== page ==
In recent years, Cinemax has begun to emerge from the shadow of its much more famous sibling, HBO. By offering gems like “Banshee,” a savvy rural noir; “Strike Back,” an addictive action hour; and “The Knick,” a wry and perceptive take on the medical drama, Cinemax established itself as a destination in its own right, one that offered a canny mixture of quality escapism, admirable aesthetics, and economical storytelling.
On the surface, “Quarry,” the network’s newest offering, appears to share a number of qualities displayed by the network’s other genre-flavored programs. The new show, which is set in Memphis in the early ’70s, has a Southern-fried noir vibe, and features a troubled lead character, Mac Conway (Logan Marshall-Green), who finds himself drawn into a series of fraught situations that turn increasingly violent. Director Greg Yaitanes, an essential part of the “Banshee” team, skillfully establishes an observational ’70s vibe that presents the era in washed-out tans and browns with olive-green accents, and recalls films like “Walking Tall” and “Coming Home.”
Unfortunately the dour Mac is less interesting than some of the supporting characters around him, and the pacing on “Quarry” too often stalls. For all its fidelity to Memphis soul, the show lacks the texture and vitality of its setting, and in the first four of the debut season’s eight hours, the series comes off like a retread of an array of cable dramas that preceded it. It’s not so much a galvanizing take on a sturdy genre as it is a relatively flat antihero hour that doesn’t quite set itself apart from its predecessors. Moments of well-choreographed action and a few pulse-pounding chases aren’t enough to distract from “Quarry’s” more derivative qualities.
The pilot, which doesn’t quite earn its 76-minute running time, depicts Mac coming home from his second tour in Vietnam. He and his best friend, Arthur (Jamie Hector), are glad to see their wives (and in Arthur’s case, his kids). But they both have trouble finding jobs, and without giving away too much about their reentry to civilian life, it’s sufficient to say that the men don’t feel exactly welcomed home by their fellow citizens.
It’s a promising premise, especially given that Mac is white and Arthur is black, but soon “Quarry” veers off in other directions, and Mac becomes involved in an increasingly Byzantine plot that never really make a whole lot of sense. Extensive efforts are made to recruit him into a life of crime, but it’s hard not to wonder if those elaborate resources would be better spent on actually fleshing out the criminal empire of the powerful, string-pulling boss known as the Broker (Peter Mullan).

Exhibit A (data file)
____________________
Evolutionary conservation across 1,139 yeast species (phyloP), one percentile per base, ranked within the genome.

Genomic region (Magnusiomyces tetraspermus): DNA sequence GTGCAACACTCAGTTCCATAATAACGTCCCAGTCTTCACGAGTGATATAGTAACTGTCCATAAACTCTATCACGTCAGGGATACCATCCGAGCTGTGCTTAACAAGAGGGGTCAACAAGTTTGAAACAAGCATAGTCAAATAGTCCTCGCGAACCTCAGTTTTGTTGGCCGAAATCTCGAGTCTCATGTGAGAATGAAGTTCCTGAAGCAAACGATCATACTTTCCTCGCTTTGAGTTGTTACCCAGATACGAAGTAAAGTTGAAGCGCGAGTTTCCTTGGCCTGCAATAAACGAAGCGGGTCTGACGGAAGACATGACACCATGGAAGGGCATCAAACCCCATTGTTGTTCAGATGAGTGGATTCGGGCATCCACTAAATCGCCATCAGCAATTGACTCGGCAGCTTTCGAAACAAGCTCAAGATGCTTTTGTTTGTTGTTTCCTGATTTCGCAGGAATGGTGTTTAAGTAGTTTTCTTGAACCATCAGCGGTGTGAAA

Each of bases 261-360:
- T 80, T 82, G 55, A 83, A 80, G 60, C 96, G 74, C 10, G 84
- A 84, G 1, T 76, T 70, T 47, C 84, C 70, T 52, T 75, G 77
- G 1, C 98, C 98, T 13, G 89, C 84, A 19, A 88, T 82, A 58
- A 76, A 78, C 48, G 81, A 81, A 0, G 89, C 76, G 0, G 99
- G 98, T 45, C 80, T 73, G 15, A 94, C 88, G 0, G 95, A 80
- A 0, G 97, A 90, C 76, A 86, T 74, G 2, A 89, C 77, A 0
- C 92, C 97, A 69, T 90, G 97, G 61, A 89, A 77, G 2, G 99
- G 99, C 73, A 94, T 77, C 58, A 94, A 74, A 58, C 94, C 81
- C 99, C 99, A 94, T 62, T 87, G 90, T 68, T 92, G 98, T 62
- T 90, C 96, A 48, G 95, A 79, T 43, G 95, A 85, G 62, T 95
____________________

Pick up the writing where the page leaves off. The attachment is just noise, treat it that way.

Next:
Perhaps as the season progresses, the audience is meant to identify with some of the helplessness that Mac feels as he becomes the pawn of a powerful and often opaque conspiracy. But too often, the over-arching story is more confusing than intriguing, and the show’s sex and violence — which remain staples of the Cinemax brand — feel repetitive, not revelatory. At least the efforts to turn Mac into the Broker’s unwilling foot soldier allow several supporting actors to do great work.
Peter Mullan, who was terrific in “Top of the Lake,” is effortlessly chilly and strangely charming as the Broker, the man who is determined to recruit Mac into his dangerous world. Damon Herriman (“Justified”) is transfixing as Buddy, an eccentric and yet delightfully entertaining member of the Broker’s posse. Every scene Herriman is in, especially those that also feature Buddy’s mama, Naomi (the great Ann Dowd), made this viewer want to watch an entire show about Buddy’s complicated life as a gay man in the South — one who is somewhat unwillingly caught up in a ruthless world of criminals and hit men.
And yet the lead character in “Quarry” is not the Broker or Buddy; it’s Mac, whose roiled internal emotions are meant to be compelling and yet never consistently rise to that level. Most of Mac’s story lines revolve around self-pity, jealousy and revenge, qualities that are threaded through his rocky marriage to Joni (Jodi Balfour). The prevailing note of glum desperation is rarely leavened with humor, and attempts to deepen Mac’s plight fall flat, given that most of the show’s developments follow the predictable contours of dozens of TV dramas that have preceded it.
Mac’s self-pity, his sense of dislocation and his abiding sense of guilt over various tragedies that befall him could be the foundation of an engaging, character-driven TV noir or action hour, but “Quarry” is overly committed to an almost uniformly drab, if not sour, tone. While the show creates a distinctive setting and has a few characters worth meeting, “Quarry” never quite makes the case for why viewers should care about the sullen Mac’s increasingly desperate plight.